Now all roads lead to France and heavy is the tread
Of the living; but the dead returning lightly dance.
Edward Thomas, Roads

Tuesday, May 5, 2015

Scandinavia in the First World War
Reviewed by Jane Mattisson Ekstam

Scandinavia in the First World War: Studies in the War Experience of the Northern Neutrals
Claes Ahlund (ed.)
Lund: Nordic Academic Press, 2012

Scandinavia in the First World War discusses two neglected areas of the Great War: its military and economic consequences for the Scandinavian countries and what the war meant to specific groups in Scandinavia, including soldiers, seamen, journalists, and volunteer nurses.

Scandinavia faced many challenges in 1914 due to its substantial economic resources and open economies that were reliant on foreign trade. At the time, Norway, Sweden, and Denmark were dependent on trade with both Britain and Germany. As the author demonstrates in his excellent introductory chapter, an important Scandinavian resource was its merchant navy, which served the trade regime that encompassed the British Empire. Germany was an important exporter to Sweden; Britain, on the other hand, was the dominant importer of Swedish products; and France provided investment capital. Norway and Denmark depended on trade with both Britain and Germany and were thus under pressure from both.

1918 Danish Cartoon Showing the Strain on Communications Due to the War

Scandinavia's geographical position, with Denmark and Sweden controlling the Baltic approaches and Norway flanking the debouches to the North Atlantic, made it necessary, according to international law on neutrality, to muster naval and military forces to survey and intercept in case of infringement. As the contributors to Scandinavia in the First World War demonstrate, the Scandinavian countries escaped war by a much narrower margin than was generally understood immediately after the war.

Scandinavia in the First World War treats subjects as diverse as the visual mediation of the war in Danish magazines, the portrayal of the war in a Scandinavian spy novel, the women's antiwar movement, the Danish minority in the German Army, Scandinavian Diggers in the Australian Imperial Force, the horse field ambulance in Tampere in 1918, and the experiences of Scandinavian seamen during the war. Despite extensive losses of both sailors and tonnage, the contributors conclude that "the Scandinavian countries emerged from the war with exceedingly small human and material costs compared to the belligerents...the war had a profound impact on Scandinavian societies and their post-war development - more or less along the lines of other European countries." (p. 42)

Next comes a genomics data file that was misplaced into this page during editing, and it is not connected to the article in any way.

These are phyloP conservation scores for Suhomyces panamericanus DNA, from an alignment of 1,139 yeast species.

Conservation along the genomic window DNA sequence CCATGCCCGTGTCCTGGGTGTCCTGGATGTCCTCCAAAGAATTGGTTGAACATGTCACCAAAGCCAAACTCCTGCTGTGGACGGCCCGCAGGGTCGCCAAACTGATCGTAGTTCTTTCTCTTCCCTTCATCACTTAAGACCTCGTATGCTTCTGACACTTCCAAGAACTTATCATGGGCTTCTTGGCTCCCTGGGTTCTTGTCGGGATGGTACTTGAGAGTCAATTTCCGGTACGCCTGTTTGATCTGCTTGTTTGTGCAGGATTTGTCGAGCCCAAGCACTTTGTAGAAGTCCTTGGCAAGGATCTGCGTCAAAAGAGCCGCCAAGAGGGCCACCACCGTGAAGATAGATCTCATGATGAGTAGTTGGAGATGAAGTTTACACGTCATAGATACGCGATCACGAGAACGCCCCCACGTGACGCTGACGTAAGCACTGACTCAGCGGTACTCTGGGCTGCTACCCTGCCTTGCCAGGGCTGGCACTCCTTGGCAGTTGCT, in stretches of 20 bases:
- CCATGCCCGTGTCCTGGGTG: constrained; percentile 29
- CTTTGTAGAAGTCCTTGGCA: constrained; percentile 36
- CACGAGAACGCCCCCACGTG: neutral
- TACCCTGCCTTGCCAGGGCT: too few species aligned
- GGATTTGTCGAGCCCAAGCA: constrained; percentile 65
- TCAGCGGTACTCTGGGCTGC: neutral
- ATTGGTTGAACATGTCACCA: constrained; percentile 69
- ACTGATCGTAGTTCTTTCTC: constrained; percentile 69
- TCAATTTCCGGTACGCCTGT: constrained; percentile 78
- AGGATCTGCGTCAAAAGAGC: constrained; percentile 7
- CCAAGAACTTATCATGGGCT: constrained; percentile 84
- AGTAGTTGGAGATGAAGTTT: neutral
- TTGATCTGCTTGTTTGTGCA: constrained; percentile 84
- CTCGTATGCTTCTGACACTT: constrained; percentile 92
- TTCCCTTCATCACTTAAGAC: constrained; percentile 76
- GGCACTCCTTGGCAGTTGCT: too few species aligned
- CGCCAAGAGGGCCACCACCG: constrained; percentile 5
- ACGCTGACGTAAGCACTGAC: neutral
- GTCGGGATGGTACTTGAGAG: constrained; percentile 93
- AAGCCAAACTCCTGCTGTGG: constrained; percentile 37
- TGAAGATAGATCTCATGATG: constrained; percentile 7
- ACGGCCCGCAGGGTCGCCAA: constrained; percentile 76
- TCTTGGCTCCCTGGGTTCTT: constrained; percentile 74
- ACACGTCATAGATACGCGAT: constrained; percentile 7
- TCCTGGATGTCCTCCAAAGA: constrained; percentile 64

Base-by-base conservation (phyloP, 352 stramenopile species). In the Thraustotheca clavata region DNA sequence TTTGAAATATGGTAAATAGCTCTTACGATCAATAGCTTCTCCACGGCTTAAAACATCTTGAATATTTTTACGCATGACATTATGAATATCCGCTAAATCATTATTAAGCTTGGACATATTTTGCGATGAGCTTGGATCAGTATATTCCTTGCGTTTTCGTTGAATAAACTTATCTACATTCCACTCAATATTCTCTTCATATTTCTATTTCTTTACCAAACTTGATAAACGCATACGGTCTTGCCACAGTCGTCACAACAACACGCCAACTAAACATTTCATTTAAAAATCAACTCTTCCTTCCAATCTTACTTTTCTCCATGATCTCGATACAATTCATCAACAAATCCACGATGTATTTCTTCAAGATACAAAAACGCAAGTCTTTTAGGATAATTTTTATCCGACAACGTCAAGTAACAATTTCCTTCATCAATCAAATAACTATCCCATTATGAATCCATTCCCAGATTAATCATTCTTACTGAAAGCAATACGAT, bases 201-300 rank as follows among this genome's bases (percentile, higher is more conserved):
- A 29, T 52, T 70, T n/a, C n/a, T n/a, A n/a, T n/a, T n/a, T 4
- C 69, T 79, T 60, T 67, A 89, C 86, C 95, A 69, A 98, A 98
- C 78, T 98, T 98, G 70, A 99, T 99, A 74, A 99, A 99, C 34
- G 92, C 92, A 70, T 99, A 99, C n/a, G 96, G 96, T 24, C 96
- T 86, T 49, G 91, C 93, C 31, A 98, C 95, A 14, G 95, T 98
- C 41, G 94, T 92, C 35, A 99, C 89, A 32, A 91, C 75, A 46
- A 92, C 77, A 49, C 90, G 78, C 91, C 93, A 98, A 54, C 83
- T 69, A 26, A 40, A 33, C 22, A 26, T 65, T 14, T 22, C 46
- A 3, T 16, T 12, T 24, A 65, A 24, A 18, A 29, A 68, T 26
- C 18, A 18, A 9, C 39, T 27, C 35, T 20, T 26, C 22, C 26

At the same time, however, Norway, Sweden, and Denmark failed to capitalize on their gains, at least in terms of influence on international policy, because they were unable to cooperate on foreign policy and defense and because they did not recognize that neutrality had effectively collapsed during the war. In his introduction, Ahlund also argues that the Scandinavian countries had failed to understand that the League of Nations, which they embraced as a pious and altruistic institution unconstrained by national interests, had become somewhat politically obsolete by the latter part of the 1920s. Norway was the first to recognize the fallacy of this belief, declaring in 1938 that they intended to return to a policy of neutrality.

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A particularly fascinating chapter is Lina Sturfelt's "The Call of the Blood. Scandinavia and the First World War as a Clash of Races." Sturfelt states that neutrality was an extremely complicated issue in Scandinavia, particularly in relation to race and racial fitness, the key foci of her chapter. Sweden's decision to stay neutral, she argues, was a sign of "national degeneration and decay." (p. 212) There was a concern that the Swedish race was becoming emasculated on both the national and individual level due to lack of war experience. In Denmark, she demonstrates, the neutral stand taken by the well-known writer Georg Brandes "was feminized and ridiculed in cartoons picturing him as a terrified woman." (p. 213) As the war progressed, however, the racial benefits of peace were increasingly emphasized and a discourse developed that presented Scandinavians as a chosen and spared people, "superior, civilized, peaceful, and forward-looking, in stark contrast to the barbaric belligerents." (p. 214) Sturfelt concludes that the idea of a Nordic master race was established — an idea that was more or less unquestioned in Scandinavia.

Scandinavia in the First World War is a valuable reference book for all interested in the much neglected history of Scandinavia during and immediately after the war. Beautifully written, rich in detailed case studies and with an excellent introduction to the history of Sweden, Denmark, Norway, and Finland before and during the war, Scandinavia in the First World War is highly readable and meticulously annotated. The black-and-white illustrations and photographs provide important supplementary material.

Jane Mattisson Ekstam

1 comment:

  1. This sounds fascinating and useful. Thank you for the review.